In an article entitled “Marketing of the Life Sciences: A new framework and research agenda for a nascent field”, Stefan Stremersch and Walter Van Dyck identify three key marketing decision domains in healthcare: therapy creation, therapy launch, and therapy promotion. Each domain constitutes of several decision areas.
In therapy creation, the key decision areas are therapy pipeline optimization, innovation alliance formation, and therapy positioning.
Therapy pipeline optimization
In life sciences firms, therapy pipelines contain all innovation projects along the following temporal stages: During discovery, therapy candidates are screened for maximum activity on the biological target. Preclinical development and clinical development entail further development, using in vitro or animal experiments and human experiments, respectively.
Innovation alliance formation
Practitioners consider decisions on innovation alliances ancillary decisions. At the same time, this decision area has provided an ideal and often-used testing ground for theory development on interfirm cooperation.
Therapy positioning refers to research-and-development (R&D) decisions on the envisioned therapy toward specific indications. Decision makers need to balance three key dimensions: (1) the likelihood that the therapy will be approved for the respective indication, (2) the price they will obtain from the therapy, and (3) the market size for the respective indication over time. Because there are many possible indications, all with different levels of uncertainty for the respective therapy to be approved and varying price expectations, further research should aim to specify decision support models that simulate market size using patient flow dynamics (first use, reuse, switching from competition) at various price expectations and approval likelihoods.
The key decision areas in therapy launch are global market entry timing and key opinion leader selection.
Global market entry timing
Previous research has shown that pioneers do not have long-lasting market advantages. In the life sciences industry, an important moderator of the market return on a pioneering therapy may be whether it pertains to generic or branded therapies. Contrary to common wisdom in other industries and contrary to branded variants in life sciences, generics may yield strong pioneering advantages. Besides, an important contingency factor that has not received any attention is the role of cross-country influence in launch sequencing.
Key opinion leader selection
Life sciences firms often stimulate reviews of their therapy by select key opinion leaders because such leaders may serve as product champions to their peers. The effect of such opinion leaders on other physicians’ prescriptions can be large when considerable uncertainty exists (e.g., a change in the regulation or the introduction of a new therapy) or when physicians experience normative pressures (e.g., there is strong formulary adherence). However, we cannot take the positive role of opinion leaders for granted, and further research should inventory the contingencies that affect the role of opinion leaders.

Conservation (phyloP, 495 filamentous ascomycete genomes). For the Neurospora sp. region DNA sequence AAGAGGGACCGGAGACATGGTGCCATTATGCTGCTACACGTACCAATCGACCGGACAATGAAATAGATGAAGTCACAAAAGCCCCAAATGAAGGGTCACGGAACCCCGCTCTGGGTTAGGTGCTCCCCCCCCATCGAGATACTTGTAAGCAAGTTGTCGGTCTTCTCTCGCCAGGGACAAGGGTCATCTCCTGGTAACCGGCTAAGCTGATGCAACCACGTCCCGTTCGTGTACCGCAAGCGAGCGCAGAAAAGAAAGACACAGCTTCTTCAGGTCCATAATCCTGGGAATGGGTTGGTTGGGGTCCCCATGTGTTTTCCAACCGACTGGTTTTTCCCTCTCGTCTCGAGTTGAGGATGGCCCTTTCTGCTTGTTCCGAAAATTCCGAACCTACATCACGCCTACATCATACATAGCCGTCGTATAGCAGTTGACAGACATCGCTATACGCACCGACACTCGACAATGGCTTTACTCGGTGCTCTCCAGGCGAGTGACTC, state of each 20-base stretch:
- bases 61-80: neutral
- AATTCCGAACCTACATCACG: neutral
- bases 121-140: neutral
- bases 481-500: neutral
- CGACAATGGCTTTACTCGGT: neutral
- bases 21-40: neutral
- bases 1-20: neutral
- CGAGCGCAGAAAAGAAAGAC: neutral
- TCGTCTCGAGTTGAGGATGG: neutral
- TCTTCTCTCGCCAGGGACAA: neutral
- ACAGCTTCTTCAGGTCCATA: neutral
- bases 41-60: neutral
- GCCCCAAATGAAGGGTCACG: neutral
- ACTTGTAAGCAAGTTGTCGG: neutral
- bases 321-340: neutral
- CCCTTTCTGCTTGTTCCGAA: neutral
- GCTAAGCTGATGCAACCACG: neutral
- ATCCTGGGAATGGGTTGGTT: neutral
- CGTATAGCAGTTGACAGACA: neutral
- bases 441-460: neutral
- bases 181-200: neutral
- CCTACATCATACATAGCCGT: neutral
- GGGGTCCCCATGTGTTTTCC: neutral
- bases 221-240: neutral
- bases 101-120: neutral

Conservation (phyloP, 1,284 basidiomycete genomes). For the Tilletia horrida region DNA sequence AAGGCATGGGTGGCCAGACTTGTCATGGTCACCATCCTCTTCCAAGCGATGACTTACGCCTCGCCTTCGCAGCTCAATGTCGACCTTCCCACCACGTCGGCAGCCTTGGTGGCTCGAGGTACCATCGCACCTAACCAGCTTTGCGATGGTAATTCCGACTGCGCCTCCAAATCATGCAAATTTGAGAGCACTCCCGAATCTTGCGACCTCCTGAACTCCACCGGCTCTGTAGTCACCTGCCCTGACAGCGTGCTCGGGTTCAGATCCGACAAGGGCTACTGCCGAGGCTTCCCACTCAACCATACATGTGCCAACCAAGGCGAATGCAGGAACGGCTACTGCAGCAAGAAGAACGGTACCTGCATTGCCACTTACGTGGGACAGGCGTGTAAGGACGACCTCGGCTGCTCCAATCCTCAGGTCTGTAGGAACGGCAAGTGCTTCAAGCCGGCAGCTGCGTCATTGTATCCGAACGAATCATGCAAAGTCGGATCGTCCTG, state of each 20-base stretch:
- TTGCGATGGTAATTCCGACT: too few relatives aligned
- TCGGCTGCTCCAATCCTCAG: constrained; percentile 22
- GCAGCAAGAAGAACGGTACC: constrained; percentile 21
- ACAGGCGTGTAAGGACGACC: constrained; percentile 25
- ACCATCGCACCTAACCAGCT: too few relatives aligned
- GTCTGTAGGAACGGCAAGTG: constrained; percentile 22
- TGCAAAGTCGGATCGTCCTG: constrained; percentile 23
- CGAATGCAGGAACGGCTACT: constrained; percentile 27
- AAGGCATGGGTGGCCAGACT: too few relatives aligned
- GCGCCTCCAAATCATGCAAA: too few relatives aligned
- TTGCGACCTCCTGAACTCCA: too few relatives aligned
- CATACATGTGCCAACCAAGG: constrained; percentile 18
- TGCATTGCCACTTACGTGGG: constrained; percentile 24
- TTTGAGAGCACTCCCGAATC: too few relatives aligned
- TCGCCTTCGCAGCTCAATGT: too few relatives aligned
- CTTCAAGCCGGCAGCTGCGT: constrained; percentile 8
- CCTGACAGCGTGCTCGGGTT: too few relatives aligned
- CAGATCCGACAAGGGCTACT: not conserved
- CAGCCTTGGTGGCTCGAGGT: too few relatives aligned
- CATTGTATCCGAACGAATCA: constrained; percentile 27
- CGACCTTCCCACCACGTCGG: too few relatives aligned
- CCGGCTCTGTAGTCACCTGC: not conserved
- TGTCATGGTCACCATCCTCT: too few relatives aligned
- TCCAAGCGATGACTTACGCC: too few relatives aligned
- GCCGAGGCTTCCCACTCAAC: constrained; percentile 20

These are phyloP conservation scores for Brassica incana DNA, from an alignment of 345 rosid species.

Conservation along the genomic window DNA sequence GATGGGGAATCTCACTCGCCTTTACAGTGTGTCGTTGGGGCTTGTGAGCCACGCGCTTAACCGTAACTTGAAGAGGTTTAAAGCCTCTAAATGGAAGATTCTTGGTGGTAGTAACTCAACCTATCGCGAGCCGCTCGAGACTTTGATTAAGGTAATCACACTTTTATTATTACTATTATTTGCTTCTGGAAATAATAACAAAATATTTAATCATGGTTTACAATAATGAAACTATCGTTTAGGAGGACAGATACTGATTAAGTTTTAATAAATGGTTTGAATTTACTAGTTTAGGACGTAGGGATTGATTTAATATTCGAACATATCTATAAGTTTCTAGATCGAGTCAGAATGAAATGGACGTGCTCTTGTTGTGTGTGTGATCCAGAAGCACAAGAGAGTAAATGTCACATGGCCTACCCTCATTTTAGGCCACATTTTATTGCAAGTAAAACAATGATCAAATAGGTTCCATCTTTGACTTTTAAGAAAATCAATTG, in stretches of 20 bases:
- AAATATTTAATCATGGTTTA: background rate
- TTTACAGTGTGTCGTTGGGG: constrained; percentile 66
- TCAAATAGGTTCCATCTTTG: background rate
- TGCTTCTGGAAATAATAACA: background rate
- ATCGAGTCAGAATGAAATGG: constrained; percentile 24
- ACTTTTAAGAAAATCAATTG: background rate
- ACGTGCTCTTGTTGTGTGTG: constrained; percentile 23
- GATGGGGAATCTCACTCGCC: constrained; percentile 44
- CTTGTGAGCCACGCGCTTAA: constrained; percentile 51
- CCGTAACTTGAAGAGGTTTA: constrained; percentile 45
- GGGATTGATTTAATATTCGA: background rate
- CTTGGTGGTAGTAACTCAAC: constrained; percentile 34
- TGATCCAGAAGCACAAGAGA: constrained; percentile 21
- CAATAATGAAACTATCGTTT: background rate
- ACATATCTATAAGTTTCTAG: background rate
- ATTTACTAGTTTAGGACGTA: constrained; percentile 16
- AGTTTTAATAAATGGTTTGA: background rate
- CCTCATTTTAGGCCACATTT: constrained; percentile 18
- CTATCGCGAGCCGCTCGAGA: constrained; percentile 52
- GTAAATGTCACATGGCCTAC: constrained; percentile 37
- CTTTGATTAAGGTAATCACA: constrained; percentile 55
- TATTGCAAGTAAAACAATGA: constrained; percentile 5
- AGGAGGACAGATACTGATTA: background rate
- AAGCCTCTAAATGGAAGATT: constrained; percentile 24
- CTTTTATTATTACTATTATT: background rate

The key decision areas in therapy promotion are sales force management, communication management, and stimulating patient compliance.
Sales force management
A first decision area in therapy promotion is sales force management. Visits by the sales force of life sciences firms to physicians are referred to as “detailing.” A first opportunity for further study is to increase the reliability of the literature-based generalization that the mean effect of detailing on brand prescriptions is positive but small, through meta-analysis. A second opportunity lies in the development of models that allow for policy experiments. The third opportunity lies in developing physician targeting models based on volume, physician responsiveness to detailing, and competitive detailing patterns. By far, the most room for novel research seems to be in the content of detailing visits. Past and, for most companies, present detailing calls present only favourable information using positively biased information sets—that is, only studies favourable to the brand are presented, or side effects are omitted. This sales model seems increasingly dysfunctional, with hospitals and physicians reacting adversely to detailing, even rejecting it altogether, which is symptomatic for the conflicting logics between life sciences firms and the rest of the health care value chain.
Although communication efforts of life sciences firms may target both consumers and physicians, the budgets dedicated to the former group are more than ten times larger than the budgets dedicated to the latter, and from the interviews we held with practitioners, direct-to-consumer advertising (DTCA) is also the most challenging. Further research on other potential outcomes of DTCA, such as its effect on brand choice, would be fruitful because it is fraught with debate.
Stimulating patient compliance
As our survey results show, life sciences firms undervalue the importance of stimulating patient compliance, from both a patient welfare and a profit perspective. Despite its high relevance, academic research has not studied the role of the life sciences firm in patient compliance in depth.
Download the article “Marketing of the Life Sciences: A New Framework and Research Agenda for a Nascent Field” by Stefan Stremersch and Walter Van Dyck), "lead article" "article featured on JM blog", Journal of Marketing, 73 (4), 2009, 4-30.